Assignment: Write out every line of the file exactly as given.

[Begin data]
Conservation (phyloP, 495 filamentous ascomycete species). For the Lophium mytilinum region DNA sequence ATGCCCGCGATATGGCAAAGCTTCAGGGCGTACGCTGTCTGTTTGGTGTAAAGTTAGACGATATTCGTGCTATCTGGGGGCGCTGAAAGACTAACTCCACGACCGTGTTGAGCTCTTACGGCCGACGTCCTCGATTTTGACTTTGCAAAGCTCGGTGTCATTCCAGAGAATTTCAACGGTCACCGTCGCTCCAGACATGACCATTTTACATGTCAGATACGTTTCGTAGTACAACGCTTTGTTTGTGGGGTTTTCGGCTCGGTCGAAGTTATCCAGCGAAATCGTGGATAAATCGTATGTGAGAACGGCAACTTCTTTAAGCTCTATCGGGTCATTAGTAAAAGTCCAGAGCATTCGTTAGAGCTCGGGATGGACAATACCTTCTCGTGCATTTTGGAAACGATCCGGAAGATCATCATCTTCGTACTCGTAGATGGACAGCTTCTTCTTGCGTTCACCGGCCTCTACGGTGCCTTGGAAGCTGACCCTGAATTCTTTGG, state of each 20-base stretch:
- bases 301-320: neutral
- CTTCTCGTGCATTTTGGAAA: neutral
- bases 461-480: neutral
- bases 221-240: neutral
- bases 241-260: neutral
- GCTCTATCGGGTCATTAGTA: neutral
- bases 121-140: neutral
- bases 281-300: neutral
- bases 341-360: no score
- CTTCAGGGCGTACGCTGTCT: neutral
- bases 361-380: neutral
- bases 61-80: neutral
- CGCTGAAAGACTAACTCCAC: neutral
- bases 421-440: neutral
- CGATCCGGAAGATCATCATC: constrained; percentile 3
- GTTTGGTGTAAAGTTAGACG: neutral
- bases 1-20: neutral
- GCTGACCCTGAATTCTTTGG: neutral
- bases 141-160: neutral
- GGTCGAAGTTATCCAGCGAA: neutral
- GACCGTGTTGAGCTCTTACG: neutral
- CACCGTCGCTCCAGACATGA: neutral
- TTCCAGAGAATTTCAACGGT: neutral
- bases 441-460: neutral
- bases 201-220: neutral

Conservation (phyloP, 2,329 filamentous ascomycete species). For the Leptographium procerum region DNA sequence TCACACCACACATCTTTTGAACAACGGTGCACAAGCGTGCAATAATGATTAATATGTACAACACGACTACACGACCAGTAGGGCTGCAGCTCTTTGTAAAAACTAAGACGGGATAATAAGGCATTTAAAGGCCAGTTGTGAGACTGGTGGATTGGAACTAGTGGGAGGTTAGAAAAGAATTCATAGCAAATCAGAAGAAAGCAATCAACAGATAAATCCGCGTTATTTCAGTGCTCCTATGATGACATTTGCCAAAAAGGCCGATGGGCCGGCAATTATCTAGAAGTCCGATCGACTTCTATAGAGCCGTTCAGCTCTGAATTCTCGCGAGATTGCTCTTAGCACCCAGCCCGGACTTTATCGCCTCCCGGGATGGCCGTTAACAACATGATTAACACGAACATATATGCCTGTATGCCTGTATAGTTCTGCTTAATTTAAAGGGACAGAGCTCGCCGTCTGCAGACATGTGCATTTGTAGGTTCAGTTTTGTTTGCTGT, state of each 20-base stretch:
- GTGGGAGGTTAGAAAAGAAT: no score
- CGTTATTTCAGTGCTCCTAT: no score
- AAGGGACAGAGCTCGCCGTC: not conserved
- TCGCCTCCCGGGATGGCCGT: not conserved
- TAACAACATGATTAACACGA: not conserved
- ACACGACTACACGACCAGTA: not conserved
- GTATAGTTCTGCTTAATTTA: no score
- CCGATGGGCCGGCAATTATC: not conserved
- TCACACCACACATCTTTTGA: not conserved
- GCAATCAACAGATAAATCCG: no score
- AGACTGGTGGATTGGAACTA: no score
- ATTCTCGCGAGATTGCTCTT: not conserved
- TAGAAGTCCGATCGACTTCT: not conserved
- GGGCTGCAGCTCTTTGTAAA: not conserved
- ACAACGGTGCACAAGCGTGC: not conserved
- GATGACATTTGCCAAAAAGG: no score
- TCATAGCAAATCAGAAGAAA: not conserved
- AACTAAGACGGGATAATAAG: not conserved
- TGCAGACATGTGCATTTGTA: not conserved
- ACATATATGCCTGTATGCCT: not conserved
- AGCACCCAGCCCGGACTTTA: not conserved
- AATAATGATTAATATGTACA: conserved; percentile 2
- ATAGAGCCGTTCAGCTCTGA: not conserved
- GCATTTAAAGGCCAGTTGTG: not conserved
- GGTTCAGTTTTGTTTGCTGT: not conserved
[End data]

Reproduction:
Conservation (phyloP, 495 filamentous ascomycete species). For the Lophium mytilinum region DNA sequence ATGCCCGCGATATGGCAAAGCTTCAGGGCGTACGCTGTCTGTTTGGTGTAAAGTTAGACGATATTCGTGCTATCTGGGGGCGCTGAAAGACTAACTCCACGACCGTGTTGAGCTCTTACGGCCGACGTCCTCGATTTTGACTTTGCAAAGCTCGGTGTCATTCCAGAGAATTTCAACGGTCACCGTCGCTCCAGACATGACCATTTTACATGTCAGATACGTTTCGTAGTACAACGCTTTGTTTGTGGGGTTTTCGGCTCGGTCGAAGTTATCCAGCGAAATCGTGGATAAATCGTATGTGAGAACGGCAACTTCTTTAAGCTCTATCGGGTCATTAGTAAAAGTCCAGAGCATTCGTTAGAGCTCGGGATGGACAATACCTTCTCGTGCATTTTGGAAACGATCCGGAAGATCATCATCTTCGTACTCGTAGATGGACAGCTTCTTCTTGCGTTCACCGGCCTCTACGGTGCCTTGGAAGCTGACCCTGAATTCTTTGG, state of each 20-base stretch:
- bases 301-320: neutral
- CTTCTCGTGCATTTTGGAAA: neutral
- bases 461-480: neutral
- bases 221-240: neutral
- bases 241-260: neutral
- GCTCTATCGGGTCATTAGTA: neutral
- bases 121-140: neutral
- bases 281-300: neutral
- bases 341-360: no score
- CTTCAGGGCGTACGCTGTCT: neutral
- bases 361-380: neutral
- bases 61-80: neutral
- CGCTGAAAGACTAACTCCAC: neutral
- bases 421-440: neutral
- CGATCCGGAAGATCATCATC: constrained; percentile 3
- GTTTGGTGTAAAGTTAGACG: neutral
- bases 1-20: neutral
- GCTGACCCTGAATTCTTTGG: neutral
- bases 141-160: neutral
- GGTCGAAGTTATCCAGCGAA: neutral
- GACCGTGTTGAGCTCTTACG: neutral
- CACCGTCGCTCCAGACATGA: neutral
- TTCCAGAGAATTTCAACGGT: neutral
- bases 441-460: neutral
- bases 201-220: neutral

Conservation (phyloP, 2,329 filamentous ascomycete species). For the Leptographium procerum region DNA sequence TCACACCACACATCTTTTGAACAACGGTGCACAAGCGTGCAATAATGATTAATATGTACAACACGACTACACGACCAGTAGGGCTGCAGCTCTTTGTAAAAACTAAGACGGGATAATAAGGCATTTAAAGGCCAGTTGTGAGACTGGTGGATTGGAACTAGTGGGAGGTTAGAAAAGAATTCATAGCAAATCAGAAGAAAGCAATCAACAGATAAATCCGCGTTATTTCAGTGCTCCTATGATGACATTTGCCAAAAAGGCCGATGGGCCGGCAATTATCTAGAAGTCCGATCGACTTCTATAGAGCCGTTCAGCTCTGAATTCTCGCGAGATTGCTCTTAGCACCCAGCCCGGACTTTATCGCCTCCCGGGATGGCCGTTAACAACATGATTAACACGAACATATATGCCTGTATGCCTGTATAGTTCTGCTTAATTTAAAGGGACAGAGCTCGCCGTCTGCAGACATGTGCATTTGTAGGTTCAGTTTTGTTTGCTGT, state of each 20-base stretch:
- GTGGGAGGTTAGAAAAGAAT: no score
- CGTTATTTCAGTGCTCCTAT: no score
- AAGGGACAGAGCTCGCCGTC: not conserved
- TCGCCTCCCGGGATGGCCGT: not conserved
- TAACAACATGATTAACACGA: not conserved
- ACACGACTACACGACCAGTA: not conserved
- GTATAGTTCTGCTTAATTTA: no score
- CCGATGGGCCGGCAATTATC: not conserved
- TCACACCACACATCTTTTGA: not conserved
- GCAATCAACAGATAAATCCG: no score
- AGACTGGTGGATTGGAACTA: no score
- ATTCTCGCGAGATTGCTCTT: not conserved
- TAGAAGTCCGATCGACTTCT: not conserved
- GGGCTGCAGCTCTTTGTAAA: not conserved
- ACAACGGTGCACAAGCGTGC: not conserved
- GATGACATTTGCCAAAAAGG: no score
- TCATAGCAAATCAGAAGAAA: not conserved
- AACTAAGACGGGATAATAAG: not conserved
- TGCAGACATGTGCATTTGTA: not conserved
- ACATATATGCCTGTATGCCT: not conserved
- AGCACCCAGCCCGGACTTTA: not conserved
- AATAATGATTAATATGTACA: conserved; percentile 2
- ATAGAGCCGTTCAGCTCTGA: not conserved
- GCATTTAAAGGCCAGTTGTG: not conserved
- GGTTCAGTTTTGTTTGCTGT: not conserved